Officers to soon carry opioid reversal antidotes
Lehigh County District Attorney James B. Martin recently announced that police officers throughout Lehigh County and detectives in various task forces will soon be using the opioid reversal antidote, Naloxone, in overdose cases.
“Currently, opiate overdose is the leading cause of accidental deaths in Lehigh County,” Martin said.
He said, in 2015, Lehigh County Coroner Scott Grim said he has investigated 103 drug deaths, of which 35 were heroin or synthetic drug related.
Opioid drugs include morphine, heroin, Fentanyl, Oxycodone, Percocet, Percodan, Methadone, Codeine and Hydrocodone.
“When certain requirements are met, detectives and officers who have been trained will be able to administer Naloxone to individuals experiencing an opioid-related overdose,” Martin said. “This program will save lives and combat the destructive effects that overdoses have on families and our communities.”
Martin said Alburtis, Bethlehem, Catasauqua, Coopersburg, Coplay, Emmaus, Fountain Hill, Lower Milford Township, Macungie, Salisbury Township, Slatington, South Whitehall, Upper Macungie, Upper Saucon Township and Whitehall Township have entered into a memorandum of understanding with the district attorney’s office on using Naloxone.
He expects Allentown Police Department to enter into a memorandum of understanding in the future.
Once their officers undergo the required training, the department will receive its supply of Naxolone, Martin said.
This program was established in conjunction with the Pennsylvania District Attorney’s Association, Capital BlueCross and the Pennsylvania Department of Drug and Alcohol programs, Martin stated.
He said the PDAA has received a grant from Capital BlueCross to help attorneys in the 21 counties in which it does business to acquire a supply of Naxolone for their police departments.
Capital BlueCross Senior Vice President Business Development Aji M. Abraham said BlueCross views opioid overdoses as a health crisis.
“It is an illness, and doctors will tell you it is treatable, and this is one step in that process,” he said.
“We were the first health insurance last year to sponsor this with $50,000,” Abraham stated. “This year we are happy to announce we are doubling that amount (to $100,000) because we have seen the program work.”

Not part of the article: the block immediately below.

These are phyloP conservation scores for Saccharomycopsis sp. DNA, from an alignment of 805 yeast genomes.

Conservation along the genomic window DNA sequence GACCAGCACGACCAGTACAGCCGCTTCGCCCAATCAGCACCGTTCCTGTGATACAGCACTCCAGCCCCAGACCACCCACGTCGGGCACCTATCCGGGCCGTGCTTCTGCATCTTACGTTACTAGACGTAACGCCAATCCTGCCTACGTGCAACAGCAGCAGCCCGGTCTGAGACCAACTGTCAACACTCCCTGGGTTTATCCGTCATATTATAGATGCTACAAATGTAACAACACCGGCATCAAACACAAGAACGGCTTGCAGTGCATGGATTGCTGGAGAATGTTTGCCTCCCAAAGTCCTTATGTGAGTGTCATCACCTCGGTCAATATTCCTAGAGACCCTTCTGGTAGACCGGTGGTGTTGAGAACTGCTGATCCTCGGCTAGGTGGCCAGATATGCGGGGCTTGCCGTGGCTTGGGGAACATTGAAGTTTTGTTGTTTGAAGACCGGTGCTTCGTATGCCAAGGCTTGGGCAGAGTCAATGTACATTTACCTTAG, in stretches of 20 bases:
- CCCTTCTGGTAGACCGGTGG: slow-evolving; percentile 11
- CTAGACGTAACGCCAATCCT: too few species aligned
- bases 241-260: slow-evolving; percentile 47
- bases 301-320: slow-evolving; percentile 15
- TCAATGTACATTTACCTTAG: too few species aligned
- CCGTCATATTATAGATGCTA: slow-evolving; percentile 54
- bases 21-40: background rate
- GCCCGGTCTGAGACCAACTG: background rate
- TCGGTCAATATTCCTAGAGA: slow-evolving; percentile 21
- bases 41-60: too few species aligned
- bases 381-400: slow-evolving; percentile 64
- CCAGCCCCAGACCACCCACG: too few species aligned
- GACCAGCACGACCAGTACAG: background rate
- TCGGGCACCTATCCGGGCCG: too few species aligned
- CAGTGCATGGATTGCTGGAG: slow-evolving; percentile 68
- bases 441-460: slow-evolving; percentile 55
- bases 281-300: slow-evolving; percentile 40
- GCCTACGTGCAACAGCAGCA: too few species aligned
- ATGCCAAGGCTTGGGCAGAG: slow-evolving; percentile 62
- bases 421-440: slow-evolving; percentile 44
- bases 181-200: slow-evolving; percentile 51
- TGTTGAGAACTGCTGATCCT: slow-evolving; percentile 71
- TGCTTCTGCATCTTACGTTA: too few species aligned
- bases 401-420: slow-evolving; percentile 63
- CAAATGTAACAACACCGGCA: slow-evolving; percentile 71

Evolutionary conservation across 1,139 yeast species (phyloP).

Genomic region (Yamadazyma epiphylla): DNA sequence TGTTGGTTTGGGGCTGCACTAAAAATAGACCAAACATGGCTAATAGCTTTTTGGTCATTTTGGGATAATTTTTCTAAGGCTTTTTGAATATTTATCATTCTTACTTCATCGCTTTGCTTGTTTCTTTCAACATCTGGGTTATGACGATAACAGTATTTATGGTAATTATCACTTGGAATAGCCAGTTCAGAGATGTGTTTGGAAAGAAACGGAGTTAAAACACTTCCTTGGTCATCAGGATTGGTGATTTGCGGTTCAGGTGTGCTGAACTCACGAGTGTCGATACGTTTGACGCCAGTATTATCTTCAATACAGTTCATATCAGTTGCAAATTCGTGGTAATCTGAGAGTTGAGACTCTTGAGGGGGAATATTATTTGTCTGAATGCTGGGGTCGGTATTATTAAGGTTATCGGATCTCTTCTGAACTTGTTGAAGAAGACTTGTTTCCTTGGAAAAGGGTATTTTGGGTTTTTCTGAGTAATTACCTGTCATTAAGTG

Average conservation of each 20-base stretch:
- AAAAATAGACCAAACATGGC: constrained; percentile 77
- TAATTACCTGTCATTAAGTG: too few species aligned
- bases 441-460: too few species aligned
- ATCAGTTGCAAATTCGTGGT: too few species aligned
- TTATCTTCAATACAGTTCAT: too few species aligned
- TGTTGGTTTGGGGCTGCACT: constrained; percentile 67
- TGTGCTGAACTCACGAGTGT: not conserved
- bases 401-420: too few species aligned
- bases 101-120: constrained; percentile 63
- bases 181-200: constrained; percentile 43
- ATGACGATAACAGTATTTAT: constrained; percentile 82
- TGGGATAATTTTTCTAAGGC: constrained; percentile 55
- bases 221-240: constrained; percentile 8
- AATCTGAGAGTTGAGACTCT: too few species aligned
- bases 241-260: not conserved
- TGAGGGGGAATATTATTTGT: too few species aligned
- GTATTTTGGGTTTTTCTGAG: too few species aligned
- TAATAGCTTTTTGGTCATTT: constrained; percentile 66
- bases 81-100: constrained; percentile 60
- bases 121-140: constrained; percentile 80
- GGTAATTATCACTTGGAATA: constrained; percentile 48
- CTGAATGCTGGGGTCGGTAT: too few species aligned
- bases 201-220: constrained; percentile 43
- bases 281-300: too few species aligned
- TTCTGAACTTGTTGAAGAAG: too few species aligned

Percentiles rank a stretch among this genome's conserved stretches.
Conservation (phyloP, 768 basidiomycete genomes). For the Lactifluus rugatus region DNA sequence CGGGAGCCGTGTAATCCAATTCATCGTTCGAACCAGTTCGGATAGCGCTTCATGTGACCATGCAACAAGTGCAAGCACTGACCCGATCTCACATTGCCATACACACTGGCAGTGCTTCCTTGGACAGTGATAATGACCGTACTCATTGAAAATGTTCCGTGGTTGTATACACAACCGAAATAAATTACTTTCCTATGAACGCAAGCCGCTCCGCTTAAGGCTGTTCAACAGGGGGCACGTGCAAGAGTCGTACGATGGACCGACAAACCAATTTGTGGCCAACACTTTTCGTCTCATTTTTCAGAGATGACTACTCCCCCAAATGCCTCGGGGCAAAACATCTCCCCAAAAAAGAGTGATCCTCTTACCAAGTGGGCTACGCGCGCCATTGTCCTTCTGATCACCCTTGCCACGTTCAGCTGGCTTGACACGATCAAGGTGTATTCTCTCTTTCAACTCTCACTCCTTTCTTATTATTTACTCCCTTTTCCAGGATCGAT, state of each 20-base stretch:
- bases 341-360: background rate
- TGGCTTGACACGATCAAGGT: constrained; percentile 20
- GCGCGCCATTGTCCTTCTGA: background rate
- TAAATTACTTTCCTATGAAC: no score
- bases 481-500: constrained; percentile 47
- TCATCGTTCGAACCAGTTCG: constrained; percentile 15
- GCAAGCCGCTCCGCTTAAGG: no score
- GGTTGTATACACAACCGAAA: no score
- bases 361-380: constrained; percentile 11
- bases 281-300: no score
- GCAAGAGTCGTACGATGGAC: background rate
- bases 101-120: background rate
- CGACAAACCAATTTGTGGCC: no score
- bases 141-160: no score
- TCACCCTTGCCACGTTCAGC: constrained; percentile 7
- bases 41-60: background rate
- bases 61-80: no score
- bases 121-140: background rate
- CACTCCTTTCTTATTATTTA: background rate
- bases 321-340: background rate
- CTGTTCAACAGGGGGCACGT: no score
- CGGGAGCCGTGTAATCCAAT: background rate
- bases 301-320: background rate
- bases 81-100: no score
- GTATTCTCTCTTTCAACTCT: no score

A grant also was received from the Dorothy Rider Pool Health Care Trust for training and the acquisition of Naxolone kits, Martin said.
He said additional funds have recently been made available to enable the purchase of more Naloxone and that he hopes to include campus police and the Department of Probation and Parole in the program in early 2016.
Martin said that designated police officers will have two doses of the prescription drug at the beginning of their shifts and will return unused doses at the end of their shifts and when an officer uses the drug, the officer will submit a report.
Quarterly reports on deployment and use of Naxolone, which is a nasal spray, will be submitted to the PDAA so that the effectiveness of the program can be evaluated, Martin stated.
Martin said officers from police departments supplied with Naxolone have undergone training facilitated by Cetronia Ambulance Corps.
Larry A. Wiersch, chief executive officer with Cetronia said, “Year to date, we have administered Naxolone nearly 100 times within our communities that we serve on the 911 side.
“By having the police have this tool in hand, it is incredibly important for us because they oftentimes will beat us there or they will get there at the same time,” Wiersch said. “Having people trained and knowledgeable with the ability to do what we do will ultimately end up with many more lives saved.”